On May 28, 1977 a devastating fire swept through the Beverly Hills Supper Club in Southgate. It was discovered shortly before 9 p.m. and burned throughout the night, killing 165 people. Official investigations into what caused the fire were inconclusive, but the most commonly cited factor was the aluminum wiring.
That tragedy was eerily similar to the Dec. 2 fire that swept through an Oakland, Calif., warehouse killing 36 individuals; both buildings had questionable construction issues and inadequate entrances and exits.
The Kentucky fire brought statewide attention to the lack of building-code enforcement and put renewed emphasis on legislation that sought to provide proper oversight of the construction industry. It had passed the House and stalled in the Senate.
House Bill 44, with few modifications from the earlier bill, was prefiled by Rep. Hank Hancock on Oct. 24, 1977. Gov. Julian Carroll signed an executive order on Dec. 20, creating the Department of Housing, Buildings and Construction. The 1978 General Assembly concurred, creating the agency.
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Because Carroll and the legislature worked together to address this tragedy, we are able to celebrate 39 years of protecting the public from a repeat. That’s why one must wonder at the thought process, or lack thereof, of the Bevin administration in its current effort to effectively gut the department and silence its correlative trades, architects, associations, code officials and professionals.
Gov. Matt Bevin’s Executive Order 2016-849, issued Nov. 29, violates or conflicts with over 30 enacted statutes and recklessly replaces the Kentucky Board of Housing with a 17-member advisory committee. The real danger is the abolition of the eight boards and committees that have been lifelines for protecting the public and ensuring an educated and professional workforce in all trades.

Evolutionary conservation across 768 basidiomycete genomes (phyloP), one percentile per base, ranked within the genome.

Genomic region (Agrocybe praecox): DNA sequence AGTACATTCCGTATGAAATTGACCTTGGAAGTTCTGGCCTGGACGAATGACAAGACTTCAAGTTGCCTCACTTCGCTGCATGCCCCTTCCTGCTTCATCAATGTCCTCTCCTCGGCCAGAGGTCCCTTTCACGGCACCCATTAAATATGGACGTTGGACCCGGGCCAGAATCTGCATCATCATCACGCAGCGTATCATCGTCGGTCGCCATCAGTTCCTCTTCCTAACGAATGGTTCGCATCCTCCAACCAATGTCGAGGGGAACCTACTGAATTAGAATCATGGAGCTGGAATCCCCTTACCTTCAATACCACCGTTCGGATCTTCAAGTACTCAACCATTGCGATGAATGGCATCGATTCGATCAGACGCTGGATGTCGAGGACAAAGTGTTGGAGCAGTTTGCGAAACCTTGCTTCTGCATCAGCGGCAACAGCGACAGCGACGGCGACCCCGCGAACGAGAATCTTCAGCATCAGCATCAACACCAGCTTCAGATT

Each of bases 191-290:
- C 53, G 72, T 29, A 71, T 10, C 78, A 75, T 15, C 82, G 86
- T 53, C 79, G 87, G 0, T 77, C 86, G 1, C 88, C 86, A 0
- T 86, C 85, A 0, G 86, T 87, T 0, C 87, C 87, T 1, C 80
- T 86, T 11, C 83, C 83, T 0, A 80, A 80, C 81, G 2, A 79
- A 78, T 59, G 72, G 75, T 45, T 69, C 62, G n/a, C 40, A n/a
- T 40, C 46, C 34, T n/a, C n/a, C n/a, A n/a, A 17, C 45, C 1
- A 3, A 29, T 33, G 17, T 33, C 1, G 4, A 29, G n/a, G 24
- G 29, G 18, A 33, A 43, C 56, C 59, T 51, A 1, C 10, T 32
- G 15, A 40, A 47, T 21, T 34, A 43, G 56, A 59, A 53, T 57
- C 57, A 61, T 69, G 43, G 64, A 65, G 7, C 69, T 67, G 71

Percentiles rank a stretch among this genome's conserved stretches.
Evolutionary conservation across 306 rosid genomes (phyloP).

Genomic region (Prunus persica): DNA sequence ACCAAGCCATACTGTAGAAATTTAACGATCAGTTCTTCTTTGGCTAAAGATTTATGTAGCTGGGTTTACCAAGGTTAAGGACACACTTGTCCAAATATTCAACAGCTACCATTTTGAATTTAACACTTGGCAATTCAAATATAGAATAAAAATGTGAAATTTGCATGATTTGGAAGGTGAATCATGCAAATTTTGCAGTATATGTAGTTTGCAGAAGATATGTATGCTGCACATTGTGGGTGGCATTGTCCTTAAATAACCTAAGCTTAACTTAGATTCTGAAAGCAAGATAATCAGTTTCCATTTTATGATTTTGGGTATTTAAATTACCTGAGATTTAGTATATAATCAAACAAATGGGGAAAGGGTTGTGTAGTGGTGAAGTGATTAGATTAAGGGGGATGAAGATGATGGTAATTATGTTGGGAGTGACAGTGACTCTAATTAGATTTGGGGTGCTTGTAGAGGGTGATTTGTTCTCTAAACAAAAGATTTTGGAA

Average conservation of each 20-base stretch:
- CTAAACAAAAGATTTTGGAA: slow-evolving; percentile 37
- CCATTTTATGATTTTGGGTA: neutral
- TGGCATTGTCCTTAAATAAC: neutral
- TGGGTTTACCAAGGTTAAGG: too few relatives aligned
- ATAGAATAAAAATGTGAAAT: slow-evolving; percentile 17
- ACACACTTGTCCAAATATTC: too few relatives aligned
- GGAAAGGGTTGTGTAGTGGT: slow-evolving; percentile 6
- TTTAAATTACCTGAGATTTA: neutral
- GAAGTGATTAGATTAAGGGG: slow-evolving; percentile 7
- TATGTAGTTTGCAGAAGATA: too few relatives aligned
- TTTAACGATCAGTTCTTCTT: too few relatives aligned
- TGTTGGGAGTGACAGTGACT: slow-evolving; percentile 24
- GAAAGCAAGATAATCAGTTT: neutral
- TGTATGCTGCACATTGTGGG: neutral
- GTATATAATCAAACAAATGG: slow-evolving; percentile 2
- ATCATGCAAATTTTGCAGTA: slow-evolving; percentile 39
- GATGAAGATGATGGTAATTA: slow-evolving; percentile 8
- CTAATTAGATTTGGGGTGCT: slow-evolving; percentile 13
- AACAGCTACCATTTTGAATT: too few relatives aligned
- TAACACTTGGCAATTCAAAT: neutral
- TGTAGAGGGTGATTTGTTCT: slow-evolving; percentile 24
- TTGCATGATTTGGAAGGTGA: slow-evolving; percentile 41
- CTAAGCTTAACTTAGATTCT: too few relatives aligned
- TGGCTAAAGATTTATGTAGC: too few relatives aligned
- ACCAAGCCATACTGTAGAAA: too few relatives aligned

The restructuring has been couched as part of Bevin’s Red Tape Reduction Initiative, aimed at cutting excessive and complex regulatory burdens that stifle economic growth. This is exactly why the executive order is so damaging because, in fact, these eight committees meet quarterly to do the very thing that Bevin wants to accomplish.
Committees dealing with building, plumbing, HVAC, electrical, elevator and boiler codes make recommendations to the Board of Housing to remove outdated regulations and modernize, while remaining cognizant of effectiveness, necessity and cost. Cost is defined as balancing money and safety.
While the Governor’s Office mentioned administrative savings along with an additional $15,000 saving in board per diems, this is an apples/oranges situation.
Other than the Fire Marshal’s Office, the Department of Housing, Buildings and Construction does not operate on General Fund dollars. It operates on restricted funds generated by fees such as plan review, licensing, permits and inspection charges. These fees are set forth by these boards and committees, then monitored and spent to operate each of the respective divisions.
As for the per diem savings, the eight boards and committees are made up of professionals, trades people, business owners and others who travel to Frankfort to continually monitor the code changes that are affecting their areas. The reality is they make $50 a meeting before taxes are taken out. I would respectfully submit that these individuals are volunteering their time to make Kentucky a safer place to live, work and raise a family.
Codes are constantly changing. The system that Bevin is changing has allowed Kentucky to remain at the forefront of code adoption in a seamless, professional, common-sense manner. The goal is to prevent history from tragically repeating itself.
Philosopher George Santayana is credited with saying, “Those who fail to learn from history are doomed to repeat it.”
I would hope and pray that this executive order would be researched and re-evaluated in order to ensure the tragic history of the Beverly Hills Supper Club fire and the Oakland warehouse fire will never be repeated in Kentucky.
Jack Coleman of Harrodsburg is a former deputy commissioner of Kentucky’s Department of Housing, Buildings and Construction and former state lawmaker.